Buoyed by imports, GenSan fish landings up

Edwin G. Espejo

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A 53.67% hike in frozen foreign tuna imports has increased the total volume of fish landings at the General Santos Fish Port Complex (GSFPC) for the first six months of this year

BIG CATCH. Fishermen at the General Santos fishport. Photo by Edwin Espejo.

GENERAL SANTOS CITY, Philippines – A 53.67% hike in frozen foreign tuna imports has increased the total volume of fish landings at the General Santos Fish Port Complex (GSFPC) for the first six months of this year.

Data released by the GSFPC revealed that the total catch landed at the fish port already reached 91,072.27 metric tons (MT) for the period covering January to June this year, a hefty 41% increase over the same period in 2012.

The bulk of the increase however came in frozen tuna which accounted for 52.85% of the total recorded landings.

Some 42,323.63 MT tons of frozen tuna from January to June are of foreign origin compared to only 27,542.29 MT in 2012.

Frozen tuna landings from Manila in the first half of 2013 likewise increased to 5,812.65 MT as against only 2,042.47 MT last year for a 184.58% hike.

The figures do not include landings from the private wharves of big tuna producers that include RD Fishing, TSP Marine, Amadeo Fishing and Frabelle Fishing to name a few.

Landings of world famous big yellowfin tuna however dropped slightly at 5,527.76 MT over the same period. Last year, big yellowfin tuna landing was at 6,160.56 MT. Big yellowfin are landed and weighed in Market 1 at the fishport.

Virtually unchanged were the landings at the Market 2 which registered a total catch of 22,360.57 MT compared to 22,913.74 MT over the same first half figure last year.

Also increasing output is Market 3 where a total of 15,047.66 MT of skipjacks and tuna-like species are landed. In represented a 151.81% increase over last year’s first half total of only 5,975.83 MT. The first half landings in Market 3 likewise already topped the 2012 total of 15,024.08 MT.


The first half total of frozen tuna from foreign origin this year is already on pace to top the all-time high annual total of 2009 when some 72,557.87 MT, the last year before the Western and Central Pacific Fisheries Commission imposed a 2-year closure of several pockets of high seas to purse seine tuna fishing.

It was extended during the 9th session of the WCPFC held in Manila in December last year.

The Philippines however was granted exemption and was allowed to send catcher boats beginning October of 2012.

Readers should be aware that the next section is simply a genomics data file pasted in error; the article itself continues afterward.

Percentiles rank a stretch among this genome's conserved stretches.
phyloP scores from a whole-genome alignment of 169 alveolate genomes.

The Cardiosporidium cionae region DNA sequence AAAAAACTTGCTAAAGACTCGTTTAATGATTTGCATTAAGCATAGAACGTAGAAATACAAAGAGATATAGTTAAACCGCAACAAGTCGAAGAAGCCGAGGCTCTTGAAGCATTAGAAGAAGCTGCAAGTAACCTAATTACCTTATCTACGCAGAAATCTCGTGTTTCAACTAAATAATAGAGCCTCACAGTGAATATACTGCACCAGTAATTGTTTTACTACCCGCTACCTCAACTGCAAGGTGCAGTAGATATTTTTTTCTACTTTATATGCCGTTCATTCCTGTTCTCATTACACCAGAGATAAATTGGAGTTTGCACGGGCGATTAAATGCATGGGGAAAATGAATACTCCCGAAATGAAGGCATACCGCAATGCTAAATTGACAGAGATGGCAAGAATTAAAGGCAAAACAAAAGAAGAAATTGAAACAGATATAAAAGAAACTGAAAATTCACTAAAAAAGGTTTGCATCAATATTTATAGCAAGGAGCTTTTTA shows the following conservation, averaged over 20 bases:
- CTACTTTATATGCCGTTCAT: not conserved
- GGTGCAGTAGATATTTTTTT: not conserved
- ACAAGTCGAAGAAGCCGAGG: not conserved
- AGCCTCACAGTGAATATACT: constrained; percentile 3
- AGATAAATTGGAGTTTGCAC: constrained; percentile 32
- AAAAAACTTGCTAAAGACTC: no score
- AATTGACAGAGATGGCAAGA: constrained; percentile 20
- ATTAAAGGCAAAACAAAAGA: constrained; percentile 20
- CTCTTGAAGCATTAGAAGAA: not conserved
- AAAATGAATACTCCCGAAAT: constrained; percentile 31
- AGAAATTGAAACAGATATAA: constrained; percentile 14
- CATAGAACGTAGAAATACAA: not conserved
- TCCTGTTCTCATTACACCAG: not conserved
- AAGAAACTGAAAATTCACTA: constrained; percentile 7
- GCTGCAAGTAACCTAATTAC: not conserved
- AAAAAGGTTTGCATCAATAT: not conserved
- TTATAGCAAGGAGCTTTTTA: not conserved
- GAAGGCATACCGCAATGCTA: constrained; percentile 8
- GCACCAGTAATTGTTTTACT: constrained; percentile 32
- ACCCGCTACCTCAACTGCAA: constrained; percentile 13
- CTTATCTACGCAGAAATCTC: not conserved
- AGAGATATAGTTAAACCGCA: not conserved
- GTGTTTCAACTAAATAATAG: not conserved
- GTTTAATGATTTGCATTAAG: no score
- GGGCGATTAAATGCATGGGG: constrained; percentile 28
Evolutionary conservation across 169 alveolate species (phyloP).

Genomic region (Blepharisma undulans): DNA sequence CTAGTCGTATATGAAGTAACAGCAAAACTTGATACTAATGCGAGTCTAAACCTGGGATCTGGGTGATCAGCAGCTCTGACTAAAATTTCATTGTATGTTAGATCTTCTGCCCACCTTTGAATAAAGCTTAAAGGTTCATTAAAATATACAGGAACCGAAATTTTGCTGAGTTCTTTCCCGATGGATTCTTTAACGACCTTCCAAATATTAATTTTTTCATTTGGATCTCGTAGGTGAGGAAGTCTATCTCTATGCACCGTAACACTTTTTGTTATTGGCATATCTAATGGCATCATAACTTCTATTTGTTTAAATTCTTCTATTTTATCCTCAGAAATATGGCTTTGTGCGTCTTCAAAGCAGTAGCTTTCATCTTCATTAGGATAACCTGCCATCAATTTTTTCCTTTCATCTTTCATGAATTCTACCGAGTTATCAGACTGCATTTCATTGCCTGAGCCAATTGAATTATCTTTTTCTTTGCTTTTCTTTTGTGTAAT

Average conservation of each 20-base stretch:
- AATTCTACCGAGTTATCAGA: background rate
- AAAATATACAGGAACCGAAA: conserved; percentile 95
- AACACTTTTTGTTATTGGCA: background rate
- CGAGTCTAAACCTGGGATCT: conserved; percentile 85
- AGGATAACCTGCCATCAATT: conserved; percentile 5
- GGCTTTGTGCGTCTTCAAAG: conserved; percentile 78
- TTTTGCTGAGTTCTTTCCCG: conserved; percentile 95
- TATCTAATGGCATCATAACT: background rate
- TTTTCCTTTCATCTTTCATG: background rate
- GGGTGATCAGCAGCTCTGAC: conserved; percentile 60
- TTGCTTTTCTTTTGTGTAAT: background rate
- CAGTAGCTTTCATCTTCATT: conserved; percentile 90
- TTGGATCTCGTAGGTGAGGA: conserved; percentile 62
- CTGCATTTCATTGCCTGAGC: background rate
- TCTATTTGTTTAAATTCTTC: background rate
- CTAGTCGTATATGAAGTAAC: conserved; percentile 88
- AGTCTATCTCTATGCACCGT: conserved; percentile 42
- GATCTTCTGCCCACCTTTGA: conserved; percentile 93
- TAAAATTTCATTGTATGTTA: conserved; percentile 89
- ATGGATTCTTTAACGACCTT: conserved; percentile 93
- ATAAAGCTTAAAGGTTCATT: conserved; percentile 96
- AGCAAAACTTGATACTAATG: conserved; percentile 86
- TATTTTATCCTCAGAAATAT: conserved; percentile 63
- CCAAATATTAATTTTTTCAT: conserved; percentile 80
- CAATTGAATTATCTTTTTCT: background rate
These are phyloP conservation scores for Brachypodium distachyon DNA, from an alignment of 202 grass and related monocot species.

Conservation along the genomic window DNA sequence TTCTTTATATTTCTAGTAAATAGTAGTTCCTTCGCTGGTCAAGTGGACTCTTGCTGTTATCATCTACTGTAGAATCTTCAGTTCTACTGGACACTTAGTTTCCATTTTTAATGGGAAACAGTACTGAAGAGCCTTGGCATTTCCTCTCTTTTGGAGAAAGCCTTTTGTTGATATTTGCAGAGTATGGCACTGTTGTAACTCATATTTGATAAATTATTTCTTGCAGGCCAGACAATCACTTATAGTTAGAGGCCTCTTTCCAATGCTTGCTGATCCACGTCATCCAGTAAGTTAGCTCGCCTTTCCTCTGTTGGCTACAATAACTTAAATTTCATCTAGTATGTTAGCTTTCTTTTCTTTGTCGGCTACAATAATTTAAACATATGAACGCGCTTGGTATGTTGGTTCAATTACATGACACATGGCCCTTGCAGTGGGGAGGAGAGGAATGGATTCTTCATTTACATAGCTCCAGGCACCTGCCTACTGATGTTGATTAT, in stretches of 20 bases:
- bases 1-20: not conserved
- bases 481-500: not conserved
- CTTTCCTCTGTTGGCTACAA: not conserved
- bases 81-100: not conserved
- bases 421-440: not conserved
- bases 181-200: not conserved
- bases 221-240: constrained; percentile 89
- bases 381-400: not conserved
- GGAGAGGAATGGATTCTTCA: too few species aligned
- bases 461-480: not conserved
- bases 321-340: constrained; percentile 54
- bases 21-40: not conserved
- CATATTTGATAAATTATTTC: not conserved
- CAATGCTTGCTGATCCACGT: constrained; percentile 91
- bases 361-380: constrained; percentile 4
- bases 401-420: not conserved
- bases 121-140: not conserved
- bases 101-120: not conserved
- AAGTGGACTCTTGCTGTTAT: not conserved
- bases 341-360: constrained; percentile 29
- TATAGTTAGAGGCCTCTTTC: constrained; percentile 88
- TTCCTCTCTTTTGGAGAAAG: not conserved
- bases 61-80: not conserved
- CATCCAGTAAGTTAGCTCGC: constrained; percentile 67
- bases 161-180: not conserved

Pocket 1 High Seas, some 700 nautical miles (around 1,300 kilometers) southeast of General Santos City, is among the four pockets of seas in the Western and Central Pacific region that was opened exclusively for Filipino fishing vessels.

In March this year, Philippine Bureau of Fisheries and Aquatic Resources (BFAR) director Asis Perez said approximately 3,000 MT in tuna originating from the area have already been landed in General Santos City for the month of January alone.

Perez also said they expect an increase of 50,000 MT in tuna catch this year following the WCPFC decision to extend the Philippine exemption

Some 36 Filipino tuna catcher vessels with gross tonnage of not more than 250 metric tons were allowed to operate in an area of about 590,000 square kilometers east of Indonesia and north of Papua New Guinea.

Mariano Fernandez, president of the Tuna Canners Association of the Philippines however said despite the increase in tuna landings, canned tuna production is down by almost 50%.

Fernandez did not provide data to support his statement.

But production capacity of canned tuna manufacturer Ocean Canning, which Fernandez manages, is now down to only 50 tons from its full capacity of 100 tons.

He said the production capacities of the 6 tuna canning plants in General Santos City in inversely proportionate to the volume of frozen tuna landings.

“The more frozen tuna means less fresh skipjack landings which we use for canned tuna production,” Fernandez said.

Rosanna Contreras of the Socsksargen Federation of Fishing and Allied Industries however said frozen foreign tuna landings are delivered to institutional buyers, mostly local tuna canning plants.

She said tuna canneries in the city are using frozen tuna as raw materials for production. – Rappler.com

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